Challah – Raisin or Plain? For regular eating, plain.  For french toast, raisin, extra eggy.

Favourite Hamentashen Filling: If we’re going with the classics, I’d have to say cherry, but I love some of the more experimental kinds (peanut butter and nutella comes to mind) even more.  Please, never give me the raspberry jam ones.  Blech.

 

Hillel Ontario’s Remarks at Canada’s National Summit on Antisemitism

Hillel Ontario’s Remarks at Canada’s National Summit on Antisemitism

Today, the Government of Canada held a National Summit on Antisemitism.

Convened by The Honourable Bardish Chagger, Minister of Diversity and Inclusion and Youth, and The Honourable Irwin Cotler, Canada’s Special Envoy on Preserving Holocaust Remembrance and Combatting Antisemitism, today’s Summit sought to provide parliamentarians and policymakers a comprehensive understanding of antisemitism in Canada, and identify concrete steps to address the issues facing the Jewish community.

Below is the full transcript of Hillel Ontario’s testimony.

Good afternoon, 

My name is Jay Solomon, and I am the Chief Communications & Public Affairs Officer for Hillel Ontario. 

Supporting approximately 14,000 Jewish students at nine universities across the province, Hillel Ontario – now the largest Hillel in the world – empowers students to make an enduring commitment to Jewish life, learning, and Israel.

This spring, Israel and Hamas – labelled a terrorist group around the world, including in Canada – squared off in the largest military conflict the region has experienced in some years. For both Israelis and Palestinians, the fighting was painful and distressing. 

In the wake of these tensions, around the world, and certainly here in Canada, supporters of Israel have been subjected to vile and sometimes violent vitriol. And, even more concerning, Diaspora Jews have been attacked – verbally and physically, online and in person – simply for being Jewish and regardless of their feelings about or connection to Israel.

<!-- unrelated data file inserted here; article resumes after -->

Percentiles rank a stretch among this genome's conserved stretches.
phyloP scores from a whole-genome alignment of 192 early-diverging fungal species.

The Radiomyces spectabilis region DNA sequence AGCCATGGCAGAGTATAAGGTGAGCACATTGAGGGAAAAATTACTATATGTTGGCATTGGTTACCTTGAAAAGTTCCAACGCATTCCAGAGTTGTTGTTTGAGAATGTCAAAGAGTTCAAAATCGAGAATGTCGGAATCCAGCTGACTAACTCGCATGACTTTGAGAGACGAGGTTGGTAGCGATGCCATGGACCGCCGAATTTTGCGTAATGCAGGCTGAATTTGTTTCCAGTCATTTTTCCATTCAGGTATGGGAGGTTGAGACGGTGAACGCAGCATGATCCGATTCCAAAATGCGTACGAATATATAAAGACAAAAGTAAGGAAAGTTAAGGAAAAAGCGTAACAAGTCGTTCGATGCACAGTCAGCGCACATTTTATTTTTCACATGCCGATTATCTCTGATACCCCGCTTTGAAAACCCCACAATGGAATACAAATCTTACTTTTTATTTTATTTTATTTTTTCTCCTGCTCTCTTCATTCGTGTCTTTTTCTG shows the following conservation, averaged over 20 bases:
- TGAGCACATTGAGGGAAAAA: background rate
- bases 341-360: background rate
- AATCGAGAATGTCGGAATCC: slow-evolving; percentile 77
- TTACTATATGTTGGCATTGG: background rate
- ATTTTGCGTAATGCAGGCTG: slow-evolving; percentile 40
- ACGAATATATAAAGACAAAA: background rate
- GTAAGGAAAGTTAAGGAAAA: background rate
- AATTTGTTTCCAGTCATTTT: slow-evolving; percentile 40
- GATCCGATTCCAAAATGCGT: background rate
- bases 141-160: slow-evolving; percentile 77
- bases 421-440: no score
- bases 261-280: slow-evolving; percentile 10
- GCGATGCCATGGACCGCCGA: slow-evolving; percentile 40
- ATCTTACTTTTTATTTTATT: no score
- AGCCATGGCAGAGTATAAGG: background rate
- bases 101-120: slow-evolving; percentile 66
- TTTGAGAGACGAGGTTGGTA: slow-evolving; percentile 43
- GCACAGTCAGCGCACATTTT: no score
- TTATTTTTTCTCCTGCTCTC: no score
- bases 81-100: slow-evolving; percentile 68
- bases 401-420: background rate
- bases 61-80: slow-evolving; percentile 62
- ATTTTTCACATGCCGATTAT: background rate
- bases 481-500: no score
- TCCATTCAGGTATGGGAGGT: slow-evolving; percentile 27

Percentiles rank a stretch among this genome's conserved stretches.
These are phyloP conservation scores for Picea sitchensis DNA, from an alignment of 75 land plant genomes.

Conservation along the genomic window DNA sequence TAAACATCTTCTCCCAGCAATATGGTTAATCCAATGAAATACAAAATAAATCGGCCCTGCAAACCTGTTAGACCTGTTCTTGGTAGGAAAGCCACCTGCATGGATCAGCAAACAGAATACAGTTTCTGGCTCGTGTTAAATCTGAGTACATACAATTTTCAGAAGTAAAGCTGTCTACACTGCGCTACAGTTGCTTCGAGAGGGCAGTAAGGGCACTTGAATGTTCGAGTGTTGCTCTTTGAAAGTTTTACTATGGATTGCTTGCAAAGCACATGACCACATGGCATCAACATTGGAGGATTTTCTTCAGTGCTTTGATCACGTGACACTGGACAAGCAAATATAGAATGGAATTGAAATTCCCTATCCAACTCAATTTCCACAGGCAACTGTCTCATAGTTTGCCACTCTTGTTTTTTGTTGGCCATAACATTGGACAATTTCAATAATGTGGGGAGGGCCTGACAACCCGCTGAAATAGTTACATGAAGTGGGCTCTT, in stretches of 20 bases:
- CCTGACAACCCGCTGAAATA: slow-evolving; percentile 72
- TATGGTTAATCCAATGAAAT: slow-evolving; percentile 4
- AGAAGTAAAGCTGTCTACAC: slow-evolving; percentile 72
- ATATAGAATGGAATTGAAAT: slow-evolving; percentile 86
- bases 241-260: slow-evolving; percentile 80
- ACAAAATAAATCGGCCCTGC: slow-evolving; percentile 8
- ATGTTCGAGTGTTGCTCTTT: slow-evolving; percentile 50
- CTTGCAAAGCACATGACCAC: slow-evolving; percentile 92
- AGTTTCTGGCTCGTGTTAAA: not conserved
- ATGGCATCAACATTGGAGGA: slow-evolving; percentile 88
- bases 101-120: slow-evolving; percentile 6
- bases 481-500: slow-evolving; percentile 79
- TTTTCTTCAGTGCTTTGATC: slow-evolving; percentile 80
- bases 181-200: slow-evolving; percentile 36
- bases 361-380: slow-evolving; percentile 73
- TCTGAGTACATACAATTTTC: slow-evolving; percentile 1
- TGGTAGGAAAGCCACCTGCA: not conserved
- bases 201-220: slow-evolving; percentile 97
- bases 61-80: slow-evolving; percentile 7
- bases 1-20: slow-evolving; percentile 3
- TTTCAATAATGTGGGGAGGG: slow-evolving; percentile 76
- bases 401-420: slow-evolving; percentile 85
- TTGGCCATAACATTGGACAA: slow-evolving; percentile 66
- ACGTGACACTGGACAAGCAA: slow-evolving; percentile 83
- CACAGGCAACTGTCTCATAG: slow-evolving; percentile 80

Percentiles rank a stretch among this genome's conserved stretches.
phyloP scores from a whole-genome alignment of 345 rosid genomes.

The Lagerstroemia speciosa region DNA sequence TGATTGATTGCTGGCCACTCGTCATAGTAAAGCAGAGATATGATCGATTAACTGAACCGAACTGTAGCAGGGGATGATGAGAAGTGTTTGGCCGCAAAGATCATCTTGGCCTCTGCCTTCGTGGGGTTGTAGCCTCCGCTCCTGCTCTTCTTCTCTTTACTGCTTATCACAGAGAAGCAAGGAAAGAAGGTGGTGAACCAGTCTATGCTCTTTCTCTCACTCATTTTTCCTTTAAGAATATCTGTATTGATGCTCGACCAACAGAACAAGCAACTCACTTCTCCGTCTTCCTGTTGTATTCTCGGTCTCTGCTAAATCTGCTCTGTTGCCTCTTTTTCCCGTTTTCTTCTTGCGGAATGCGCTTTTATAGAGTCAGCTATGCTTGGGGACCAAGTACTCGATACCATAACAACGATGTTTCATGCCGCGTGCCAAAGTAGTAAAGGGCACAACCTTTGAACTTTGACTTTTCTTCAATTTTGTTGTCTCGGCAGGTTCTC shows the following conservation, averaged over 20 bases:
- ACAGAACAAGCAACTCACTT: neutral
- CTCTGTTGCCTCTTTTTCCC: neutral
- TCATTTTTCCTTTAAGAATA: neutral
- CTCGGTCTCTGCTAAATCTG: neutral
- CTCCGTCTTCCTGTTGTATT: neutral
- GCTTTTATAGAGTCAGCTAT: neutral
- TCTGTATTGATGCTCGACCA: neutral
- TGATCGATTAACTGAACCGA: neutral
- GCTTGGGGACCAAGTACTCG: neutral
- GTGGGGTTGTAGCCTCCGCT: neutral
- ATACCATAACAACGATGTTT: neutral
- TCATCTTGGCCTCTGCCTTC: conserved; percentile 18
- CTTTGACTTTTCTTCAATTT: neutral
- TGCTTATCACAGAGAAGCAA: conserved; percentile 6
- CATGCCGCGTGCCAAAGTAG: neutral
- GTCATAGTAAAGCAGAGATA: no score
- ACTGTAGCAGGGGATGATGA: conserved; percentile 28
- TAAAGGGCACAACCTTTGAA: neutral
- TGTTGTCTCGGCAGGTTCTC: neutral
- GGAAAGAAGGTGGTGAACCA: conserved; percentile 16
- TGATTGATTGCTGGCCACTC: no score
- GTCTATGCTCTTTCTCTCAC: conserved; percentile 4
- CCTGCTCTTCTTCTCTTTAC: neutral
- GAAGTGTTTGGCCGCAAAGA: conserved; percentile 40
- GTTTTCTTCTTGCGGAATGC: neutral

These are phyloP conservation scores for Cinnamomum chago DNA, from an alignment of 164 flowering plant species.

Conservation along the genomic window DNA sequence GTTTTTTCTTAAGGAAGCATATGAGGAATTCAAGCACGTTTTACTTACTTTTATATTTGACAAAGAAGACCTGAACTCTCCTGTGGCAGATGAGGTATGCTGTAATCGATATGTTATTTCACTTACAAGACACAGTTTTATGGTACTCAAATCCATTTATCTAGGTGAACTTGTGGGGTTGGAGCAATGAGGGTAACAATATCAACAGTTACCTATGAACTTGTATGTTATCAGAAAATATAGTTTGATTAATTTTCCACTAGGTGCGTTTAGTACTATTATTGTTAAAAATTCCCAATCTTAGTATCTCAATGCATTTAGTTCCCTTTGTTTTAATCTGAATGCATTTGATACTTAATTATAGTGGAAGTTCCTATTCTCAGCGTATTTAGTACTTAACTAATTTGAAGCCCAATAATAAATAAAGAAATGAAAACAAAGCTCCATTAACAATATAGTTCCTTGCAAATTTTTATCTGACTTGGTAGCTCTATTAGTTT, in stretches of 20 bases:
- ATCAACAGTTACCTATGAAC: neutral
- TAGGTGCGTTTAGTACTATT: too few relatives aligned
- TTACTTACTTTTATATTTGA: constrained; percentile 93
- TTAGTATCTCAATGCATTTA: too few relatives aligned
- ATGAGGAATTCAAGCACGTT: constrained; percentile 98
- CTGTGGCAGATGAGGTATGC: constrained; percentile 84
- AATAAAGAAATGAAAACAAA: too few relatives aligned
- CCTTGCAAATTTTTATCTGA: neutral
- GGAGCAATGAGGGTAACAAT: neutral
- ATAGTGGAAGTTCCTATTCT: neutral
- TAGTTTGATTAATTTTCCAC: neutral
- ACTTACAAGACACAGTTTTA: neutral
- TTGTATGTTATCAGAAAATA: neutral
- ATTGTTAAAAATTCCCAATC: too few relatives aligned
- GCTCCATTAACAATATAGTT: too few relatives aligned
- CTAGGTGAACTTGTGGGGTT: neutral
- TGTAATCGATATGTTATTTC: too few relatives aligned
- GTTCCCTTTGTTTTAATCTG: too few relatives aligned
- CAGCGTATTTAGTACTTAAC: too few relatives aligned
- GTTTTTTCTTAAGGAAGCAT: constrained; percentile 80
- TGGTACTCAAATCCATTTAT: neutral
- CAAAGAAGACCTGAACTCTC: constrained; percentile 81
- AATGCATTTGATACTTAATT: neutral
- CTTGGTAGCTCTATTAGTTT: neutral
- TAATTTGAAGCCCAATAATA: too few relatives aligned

As an illustration, I thought I would share just a few recent examples of some of what Jewish students have been subjected to on campuses in Canada in the past few months. At Wilfrid Laurier University in Waterloo, a student posted a video on social media mocking the stabbing of Israelis. Near Western University, in London, a Nazi flag appeared at an anti-Israel rally. At McMaster University in Hamilton, a Jewish student was bullied online for showing support to Israel. And, on the personal social media pages of countless Jewish students across the province, blue squares and other expressions of concern about antisemitism were peppered with comments condemning Israel, levelling personal attacks at the students who posted them, and, in some, threatening physical violence. 

And then there’s the issues posed by student unions and faculty associations who in many cases have replaced informed debate and well-meaning dialogue – the cornerstones of university education – with one-sided rhetoric condensed to 20 second videos and 140-character tweets in an attempt to boil hundreds of years of culture and history into soundbites that are inevitably biased and simplistic. As a recent example, a student group at Western University published incredibly offensive social media commentary calling on the University Student Council to eliminate “all pro-Zionist narrative” from the campus. Another illustrative example involves the President of the University of Toronto Faculty Association who is alleged to have spoken about an “entitled powerful Zionist minority” at a recent academic panel.